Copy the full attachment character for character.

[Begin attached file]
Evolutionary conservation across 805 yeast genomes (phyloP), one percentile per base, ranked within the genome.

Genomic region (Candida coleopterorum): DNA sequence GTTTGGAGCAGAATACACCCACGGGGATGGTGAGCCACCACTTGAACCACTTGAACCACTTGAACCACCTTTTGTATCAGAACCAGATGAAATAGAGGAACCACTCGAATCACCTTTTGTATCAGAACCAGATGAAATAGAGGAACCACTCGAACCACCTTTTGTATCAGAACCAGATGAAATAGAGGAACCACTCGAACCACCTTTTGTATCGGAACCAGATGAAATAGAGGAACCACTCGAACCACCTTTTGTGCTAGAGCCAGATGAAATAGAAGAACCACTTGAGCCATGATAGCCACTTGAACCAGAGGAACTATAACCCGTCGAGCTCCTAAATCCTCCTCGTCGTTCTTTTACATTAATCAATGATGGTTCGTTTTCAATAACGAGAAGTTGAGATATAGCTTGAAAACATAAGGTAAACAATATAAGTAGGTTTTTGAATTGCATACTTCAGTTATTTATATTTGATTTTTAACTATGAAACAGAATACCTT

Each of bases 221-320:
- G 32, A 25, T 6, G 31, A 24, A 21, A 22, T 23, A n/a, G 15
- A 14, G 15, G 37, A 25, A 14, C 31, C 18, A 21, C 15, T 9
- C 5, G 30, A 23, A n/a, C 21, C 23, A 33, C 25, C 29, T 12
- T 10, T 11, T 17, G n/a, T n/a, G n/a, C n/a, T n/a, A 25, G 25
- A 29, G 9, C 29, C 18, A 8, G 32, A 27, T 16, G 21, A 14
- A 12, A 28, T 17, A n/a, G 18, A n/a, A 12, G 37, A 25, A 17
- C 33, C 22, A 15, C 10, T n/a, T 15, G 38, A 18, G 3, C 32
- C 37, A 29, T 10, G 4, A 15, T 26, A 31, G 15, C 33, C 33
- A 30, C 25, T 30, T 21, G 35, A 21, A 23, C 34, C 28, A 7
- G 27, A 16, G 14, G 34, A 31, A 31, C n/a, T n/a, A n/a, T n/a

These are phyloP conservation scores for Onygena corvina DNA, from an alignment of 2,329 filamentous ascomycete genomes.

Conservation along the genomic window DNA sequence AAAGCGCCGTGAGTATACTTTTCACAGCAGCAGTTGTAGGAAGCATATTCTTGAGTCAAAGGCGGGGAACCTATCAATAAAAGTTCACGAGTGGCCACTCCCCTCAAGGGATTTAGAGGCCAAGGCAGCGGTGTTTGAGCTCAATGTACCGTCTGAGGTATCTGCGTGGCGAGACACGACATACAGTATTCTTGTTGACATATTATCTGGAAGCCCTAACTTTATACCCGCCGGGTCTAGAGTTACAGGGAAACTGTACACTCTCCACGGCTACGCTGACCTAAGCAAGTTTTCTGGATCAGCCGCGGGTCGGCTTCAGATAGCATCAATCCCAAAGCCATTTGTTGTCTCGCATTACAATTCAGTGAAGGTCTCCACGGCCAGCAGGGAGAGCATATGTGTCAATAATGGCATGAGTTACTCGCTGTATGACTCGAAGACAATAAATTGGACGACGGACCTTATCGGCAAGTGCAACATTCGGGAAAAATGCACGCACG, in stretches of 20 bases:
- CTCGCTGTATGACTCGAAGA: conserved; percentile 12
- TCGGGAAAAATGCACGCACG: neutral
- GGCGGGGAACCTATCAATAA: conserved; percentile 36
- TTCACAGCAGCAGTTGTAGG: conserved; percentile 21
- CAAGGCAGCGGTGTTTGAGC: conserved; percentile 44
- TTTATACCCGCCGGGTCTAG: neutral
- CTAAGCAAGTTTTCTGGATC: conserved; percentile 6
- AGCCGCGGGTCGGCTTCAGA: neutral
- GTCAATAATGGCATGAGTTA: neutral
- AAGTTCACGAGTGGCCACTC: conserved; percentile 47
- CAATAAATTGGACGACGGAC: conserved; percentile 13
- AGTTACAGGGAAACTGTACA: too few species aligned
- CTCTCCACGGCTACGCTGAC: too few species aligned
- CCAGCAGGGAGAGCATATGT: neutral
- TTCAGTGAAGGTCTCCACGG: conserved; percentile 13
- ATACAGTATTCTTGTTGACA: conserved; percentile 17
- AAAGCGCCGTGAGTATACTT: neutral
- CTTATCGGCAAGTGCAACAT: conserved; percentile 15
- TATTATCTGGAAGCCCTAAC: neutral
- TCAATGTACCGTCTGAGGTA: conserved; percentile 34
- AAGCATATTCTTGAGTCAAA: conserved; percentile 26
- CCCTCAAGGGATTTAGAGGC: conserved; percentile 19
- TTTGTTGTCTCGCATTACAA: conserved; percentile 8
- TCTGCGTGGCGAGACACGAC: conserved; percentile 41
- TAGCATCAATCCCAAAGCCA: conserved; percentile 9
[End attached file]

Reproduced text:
Evolutionary conservation across 805 yeast genomes (phyloP), one percentile per base, ranked within the genome.

Genomic region (Candida coleopterorum): DNA sequence GTTTGGAGCAGAATACACCCACGGGGATGGTGAGCCACCACTTGAACCACTTGAACCACTTGAACCACCTTTTGTATCAGAACCAGATGAAATAGAGGAACCACTCGAATCACCTTTTGTATCAGAACCAGATGAAATAGAGGAACCACTCGAACCACCTTTTGTATCAGAACCAGATGAAATAGAGGAACCACTCGAACCACCTTTTGTATCGGAACCAGATGAAATAGAGGAACCACTCGAACCACCTTTTGTGCTAGAGCCAGATGAAATAGAAGAACCACTTGAGCCATGATAGCCACTTGAACCAGAGGAACTATAACCCGTCGAGCTCCTAAATCCTCCTCGTCGTTCTTTTACATTAATCAATGATGGTTCGTTTTCAATAACGAGAAGTTGAGATATAGCTTGAAAACATAAGGTAAACAATATAAGTAGGTTTTTGAATTGCATACTTCAGTTATTTATATTTGATTTTTAACTATGAAACAGAATACCTT

Each of bases 221-320:
- G 32, A 25, T 6, G 31, A 24, A 21, A 22, T 23, A n/a, G 15
- A 14, G 15, G 37, A 25, A 14, C 31, C 18, A 21, C 15, T 9
- C 5, G 30, A 23, A n/a, C 21, C 23, A 33, C 25, C 29, T 12
- T 10, T 11, T 17, G n/a, T n/a, G n/a, C n/a, T n/a, A 25, G 25
- A 29, G 9, C 29, C 18, A 8, G 32, A 27, T 16, G 21, A 14
- A 12, A 28, T 17, A n/a, G 18, A n/a, A 12, G 37, A 25, A 17
- C 33, C 22, A 15, C 10, T n/a, T 15, G 38, A 18, G 3, C 32
- C 37, A 29, T 10, G 4, A 15, T 26, A 31, G 15, C 33, C 33
- A 30, C 25, T 30, T 21, G 35, A 21, A 23, C 34, C 28, A 7
- G 27, A 16, G 14, G 34, A 31, A 31, C n/a, T n/a, A n/a, T n/a

These are phyloP conservation scores for Onygena corvina DNA, from an alignment of 2,329 filamentous ascomycete genomes.

Conservation along the genomic window DNA sequence AAAGCGCCGTGAGTATACTTTTCACAGCAGCAGTTGTAGGAAGCATATTCTTGAGTCAAAGGCGGGGAACCTATCAATAAAAGTTCACGAGTGGCCACTCCCCTCAAGGGATTTAGAGGCCAAGGCAGCGGTGTTTGAGCTCAATGTACCGTCTGAGGTATCTGCGTGGCGAGACACGACATACAGTATTCTTGTTGACATATTATCTGGAAGCCCTAACTTTATACCCGCCGGGTCTAGAGTTACAGGGAAACTGTACACTCTCCACGGCTACGCTGACCTAAGCAAGTTTTCTGGATCAGCCGCGGGTCGGCTTCAGATAGCATCAATCCCAAAGCCATTTGTTGTCTCGCATTACAATTCAGTGAAGGTCTCCACGGCCAGCAGGGAGAGCATATGTGTCAATAATGGCATGAGTTACTCGCTGTATGACTCGAAGACAATAAATTGGACGACGGACCTTATCGGCAAGTGCAACATTCGGGAAAAATGCACGCACG, in stretches of 20 bases:
- CTCGCTGTATGACTCGAAGA: conserved; percentile 12
- TCGGGAAAAATGCACGCACG: neutral
- GGCGGGGAACCTATCAATAA: conserved; percentile 36
- TTCACAGCAGCAGTTGTAGG: conserved; percentile 21
- CAAGGCAGCGGTGTTTGAGC: conserved; percentile 44
- TTTATACCCGCCGGGTCTAG: neutral
- CTAAGCAAGTTTTCTGGATC: conserved; percentile 6
- AGCCGCGGGTCGGCTTCAGA: neutral
- GTCAATAATGGCATGAGTTA: neutral
- AAGTTCACGAGTGGCCACTC: conserved; percentile 47
- CAATAAATTGGACGACGGAC: conserved; percentile 13
- AGTTACAGGGAAACTGTACA: too few species aligned
- CTCTCCACGGCTACGCTGAC: too few species aligned
- CCAGCAGGGAGAGCATATGT: neutral
- TTCAGTGAAGGTCTCCACGG: conserved; percentile 13
- ATACAGTATTCTTGTTGACA: conserved; percentile 17
- AAAGCGCCGTGAGTATACTT: neutral
- CTTATCGGCAAGTGCAACAT: conserved; percentile 15
- TATTATCTGGAAGCCCTAAC: neutral
- TCAATGTACCGTCTGAGGTA: conserved; percentile 34
- AAGCATATTCTTGAGTCAAA: conserved; percentile 26
- CCCTCAAGGGATTTAGAGGC: conserved; percentile 19
- TTTGTTGTCTCGCATTACAA: conserved; percentile 8
- TCTGCGTGGCGAGACACGAC: conserved; percentile 41
- TAGCATCAATCCCAAAGCCA: conserved; percentile 9